Take the 2-minute tour ×
Stack Overflow is a question and answer site for professional and enthusiast programmers. It's 100% free, no registration required.

Which would you consider more efficient?

The use of 'WeekDay' is just an example:

public enum WeekDay {
    MONDAY, TUESDAY, WEDNESDAY, THURSDAY, FRIDAY;
}

Loop through and verify day string first:

public void parseString(String line) {
    String[] tokens = line.split();
    String day = tokens[1]; // day 'should' always be a weekday
    if (isValidWeekDay(day)) {
        WeekDay weekDay = WeekDay.valueOf(day); // won't throw exception
        ...
    } else {
        throw new InvalidWeekDayException(day); // subclass of RuntimeException
    }
}
private boolean isValidWeekDay(String day) {
    for (WeekDay weekDay : WeekDay.values()) {
        if(weekDay.toString().equals(day))
           return true;
    }
    return false;
}

Or since in 99.99% of cases, day will be correct:

public void parseString(String line) {
    String[] tokens = line.split();
    String day = tokens[1]; // day 'should' always be a weekday
    try {
        WeekDay weekDay = WeekDay.valueOf(day); // might throw exception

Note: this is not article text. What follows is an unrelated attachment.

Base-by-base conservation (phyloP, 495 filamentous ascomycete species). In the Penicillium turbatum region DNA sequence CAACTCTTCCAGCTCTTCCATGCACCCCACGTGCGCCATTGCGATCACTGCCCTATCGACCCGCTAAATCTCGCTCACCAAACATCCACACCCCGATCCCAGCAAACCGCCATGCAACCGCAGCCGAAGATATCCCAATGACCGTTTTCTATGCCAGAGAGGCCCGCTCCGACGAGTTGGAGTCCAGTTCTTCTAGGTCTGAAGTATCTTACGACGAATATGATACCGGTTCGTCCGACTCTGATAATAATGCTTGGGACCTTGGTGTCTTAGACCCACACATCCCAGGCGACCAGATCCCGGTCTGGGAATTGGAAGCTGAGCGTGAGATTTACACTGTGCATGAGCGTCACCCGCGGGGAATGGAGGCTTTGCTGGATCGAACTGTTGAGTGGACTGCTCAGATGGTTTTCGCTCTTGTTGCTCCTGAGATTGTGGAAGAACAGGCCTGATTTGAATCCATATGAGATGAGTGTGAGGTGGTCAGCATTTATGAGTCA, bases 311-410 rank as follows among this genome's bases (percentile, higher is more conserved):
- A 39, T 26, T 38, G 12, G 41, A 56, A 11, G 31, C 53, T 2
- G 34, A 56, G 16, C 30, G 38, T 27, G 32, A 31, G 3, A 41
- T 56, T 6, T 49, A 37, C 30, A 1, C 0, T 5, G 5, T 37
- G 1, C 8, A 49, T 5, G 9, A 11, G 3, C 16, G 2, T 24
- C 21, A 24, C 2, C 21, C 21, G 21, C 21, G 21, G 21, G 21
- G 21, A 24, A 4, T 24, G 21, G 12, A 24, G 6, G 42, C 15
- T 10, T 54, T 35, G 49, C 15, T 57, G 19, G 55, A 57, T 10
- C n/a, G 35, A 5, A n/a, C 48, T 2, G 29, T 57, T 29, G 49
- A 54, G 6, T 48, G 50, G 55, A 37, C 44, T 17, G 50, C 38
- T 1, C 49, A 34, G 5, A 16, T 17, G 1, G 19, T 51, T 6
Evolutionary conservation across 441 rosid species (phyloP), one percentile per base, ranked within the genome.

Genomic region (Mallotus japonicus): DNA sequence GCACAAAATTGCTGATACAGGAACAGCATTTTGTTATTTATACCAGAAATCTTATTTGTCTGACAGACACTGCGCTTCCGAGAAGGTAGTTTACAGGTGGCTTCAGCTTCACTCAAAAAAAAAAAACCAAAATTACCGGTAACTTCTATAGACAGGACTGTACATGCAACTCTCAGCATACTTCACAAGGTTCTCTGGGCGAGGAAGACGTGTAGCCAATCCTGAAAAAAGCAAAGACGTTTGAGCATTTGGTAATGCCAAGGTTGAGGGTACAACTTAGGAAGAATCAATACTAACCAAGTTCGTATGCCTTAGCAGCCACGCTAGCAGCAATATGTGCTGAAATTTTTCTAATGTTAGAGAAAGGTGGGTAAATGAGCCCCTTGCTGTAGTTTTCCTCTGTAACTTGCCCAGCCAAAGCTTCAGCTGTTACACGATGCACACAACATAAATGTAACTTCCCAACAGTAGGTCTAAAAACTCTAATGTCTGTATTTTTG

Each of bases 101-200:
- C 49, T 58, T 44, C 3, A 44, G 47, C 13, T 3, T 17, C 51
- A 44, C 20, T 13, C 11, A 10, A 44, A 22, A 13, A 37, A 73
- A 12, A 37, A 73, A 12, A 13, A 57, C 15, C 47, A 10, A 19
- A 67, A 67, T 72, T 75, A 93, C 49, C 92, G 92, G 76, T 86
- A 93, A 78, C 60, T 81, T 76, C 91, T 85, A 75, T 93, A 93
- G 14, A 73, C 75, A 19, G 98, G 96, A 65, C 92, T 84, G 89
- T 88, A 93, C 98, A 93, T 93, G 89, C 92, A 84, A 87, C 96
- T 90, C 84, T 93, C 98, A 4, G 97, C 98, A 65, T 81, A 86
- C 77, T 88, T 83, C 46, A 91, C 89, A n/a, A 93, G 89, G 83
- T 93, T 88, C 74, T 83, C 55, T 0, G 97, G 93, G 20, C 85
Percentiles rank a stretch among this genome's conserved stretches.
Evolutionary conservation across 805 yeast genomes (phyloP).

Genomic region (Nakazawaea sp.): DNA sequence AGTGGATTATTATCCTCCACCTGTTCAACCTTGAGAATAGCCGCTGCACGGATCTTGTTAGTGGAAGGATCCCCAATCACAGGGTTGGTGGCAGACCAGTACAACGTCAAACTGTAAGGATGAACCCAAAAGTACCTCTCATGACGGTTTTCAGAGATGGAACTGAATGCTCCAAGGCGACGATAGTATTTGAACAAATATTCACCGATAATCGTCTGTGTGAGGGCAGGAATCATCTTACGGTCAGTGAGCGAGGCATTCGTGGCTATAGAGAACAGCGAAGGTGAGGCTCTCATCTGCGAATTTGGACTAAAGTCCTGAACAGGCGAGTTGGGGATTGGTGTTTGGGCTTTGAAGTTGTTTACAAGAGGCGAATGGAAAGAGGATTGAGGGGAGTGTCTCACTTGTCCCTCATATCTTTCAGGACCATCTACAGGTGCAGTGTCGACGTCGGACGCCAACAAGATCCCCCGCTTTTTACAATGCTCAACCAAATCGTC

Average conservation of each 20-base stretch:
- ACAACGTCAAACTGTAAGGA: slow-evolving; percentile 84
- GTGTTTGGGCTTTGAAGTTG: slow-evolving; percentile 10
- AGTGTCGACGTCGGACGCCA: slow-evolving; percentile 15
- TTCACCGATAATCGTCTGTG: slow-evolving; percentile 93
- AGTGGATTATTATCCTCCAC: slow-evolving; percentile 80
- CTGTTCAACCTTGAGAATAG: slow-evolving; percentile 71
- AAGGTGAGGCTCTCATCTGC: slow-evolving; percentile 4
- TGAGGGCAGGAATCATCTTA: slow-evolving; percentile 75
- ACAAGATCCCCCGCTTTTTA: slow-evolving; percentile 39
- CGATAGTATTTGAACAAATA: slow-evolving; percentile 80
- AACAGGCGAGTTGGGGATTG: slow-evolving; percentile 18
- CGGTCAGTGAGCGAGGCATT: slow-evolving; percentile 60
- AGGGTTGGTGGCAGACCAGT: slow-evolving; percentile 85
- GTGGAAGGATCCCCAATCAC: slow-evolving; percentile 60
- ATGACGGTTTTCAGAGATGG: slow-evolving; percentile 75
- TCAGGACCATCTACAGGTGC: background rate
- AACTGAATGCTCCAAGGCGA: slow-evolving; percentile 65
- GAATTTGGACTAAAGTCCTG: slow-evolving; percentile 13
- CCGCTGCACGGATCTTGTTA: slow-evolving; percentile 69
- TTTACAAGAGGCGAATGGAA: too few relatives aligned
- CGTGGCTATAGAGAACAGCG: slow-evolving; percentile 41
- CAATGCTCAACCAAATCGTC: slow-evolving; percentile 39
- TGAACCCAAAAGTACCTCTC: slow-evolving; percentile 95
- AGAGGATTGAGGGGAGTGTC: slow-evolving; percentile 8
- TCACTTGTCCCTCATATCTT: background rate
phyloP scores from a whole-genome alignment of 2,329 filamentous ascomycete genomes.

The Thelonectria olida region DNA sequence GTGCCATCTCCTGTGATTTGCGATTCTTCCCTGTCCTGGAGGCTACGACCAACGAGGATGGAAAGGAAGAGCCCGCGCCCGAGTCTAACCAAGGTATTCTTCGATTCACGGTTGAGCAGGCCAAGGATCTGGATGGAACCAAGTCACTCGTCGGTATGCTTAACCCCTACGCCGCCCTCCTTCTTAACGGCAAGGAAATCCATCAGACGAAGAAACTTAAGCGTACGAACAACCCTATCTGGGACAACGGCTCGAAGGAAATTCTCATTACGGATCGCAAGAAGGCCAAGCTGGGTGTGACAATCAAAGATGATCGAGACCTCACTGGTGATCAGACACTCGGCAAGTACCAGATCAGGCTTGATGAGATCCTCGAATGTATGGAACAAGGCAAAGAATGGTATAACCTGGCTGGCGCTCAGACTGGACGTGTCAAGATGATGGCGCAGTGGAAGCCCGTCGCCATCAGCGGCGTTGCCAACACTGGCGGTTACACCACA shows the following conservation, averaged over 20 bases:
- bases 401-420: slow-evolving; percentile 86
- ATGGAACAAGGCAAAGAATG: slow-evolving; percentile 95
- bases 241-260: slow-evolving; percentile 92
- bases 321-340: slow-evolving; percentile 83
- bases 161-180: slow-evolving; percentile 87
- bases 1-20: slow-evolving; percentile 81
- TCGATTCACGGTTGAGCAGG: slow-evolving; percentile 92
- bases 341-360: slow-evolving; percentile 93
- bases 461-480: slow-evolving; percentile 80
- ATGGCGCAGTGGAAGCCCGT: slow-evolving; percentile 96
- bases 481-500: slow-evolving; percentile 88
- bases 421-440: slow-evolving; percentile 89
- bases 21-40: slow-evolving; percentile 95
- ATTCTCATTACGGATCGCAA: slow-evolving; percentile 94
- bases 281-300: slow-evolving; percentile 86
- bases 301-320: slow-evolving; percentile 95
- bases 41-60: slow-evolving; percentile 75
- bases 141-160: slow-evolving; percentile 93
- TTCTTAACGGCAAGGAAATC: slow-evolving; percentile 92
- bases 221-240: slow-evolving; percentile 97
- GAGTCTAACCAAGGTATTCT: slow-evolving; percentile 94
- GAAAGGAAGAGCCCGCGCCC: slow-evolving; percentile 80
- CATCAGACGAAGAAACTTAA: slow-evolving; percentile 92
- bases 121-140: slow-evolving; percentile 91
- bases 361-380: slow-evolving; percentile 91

...
    } catch (IllegalArgumentException e) {
        throw new InvalidWeekDayException(day, e);
    }
}

Update:

To clarify, the input string will come from a client application, rather than a user. So in other words, it would be a bug to recieve a non workday in this example.

share|improve this question
7  
It may sound like a facetious answer, but I would consider the one that ran fastest when I profiled it to be the most efficient. –  Oli Charlesworth Aug 23 '11 at 17:15
    
Is the String coming from something a user enters, or is it all coming from internally? –  DHall Aug 23 '11 at 17:16
    
I'd use this instead, if you really are doing an enum of days of week : joda-time.sourceforge.net/field.html#dayOfWeek –  NimChimpsky Aug 23 '11 at 17:20
3  
Why catch the IllegalArgumentException at all, if it's a programming error? IllegalArgumentException is exactly what I would expect if I asked a utility method to parse illegal data that I passed in. –  Mark Peters Aug 23 '11 at 17:25
1  
@NimChimpsky the manual loop and valueOf are not equivalent. Hence my question. –  toolkit Aug 23 '11 at 17:35
show 6 more comments

6 Answers 6

up vote 8 down vote accepted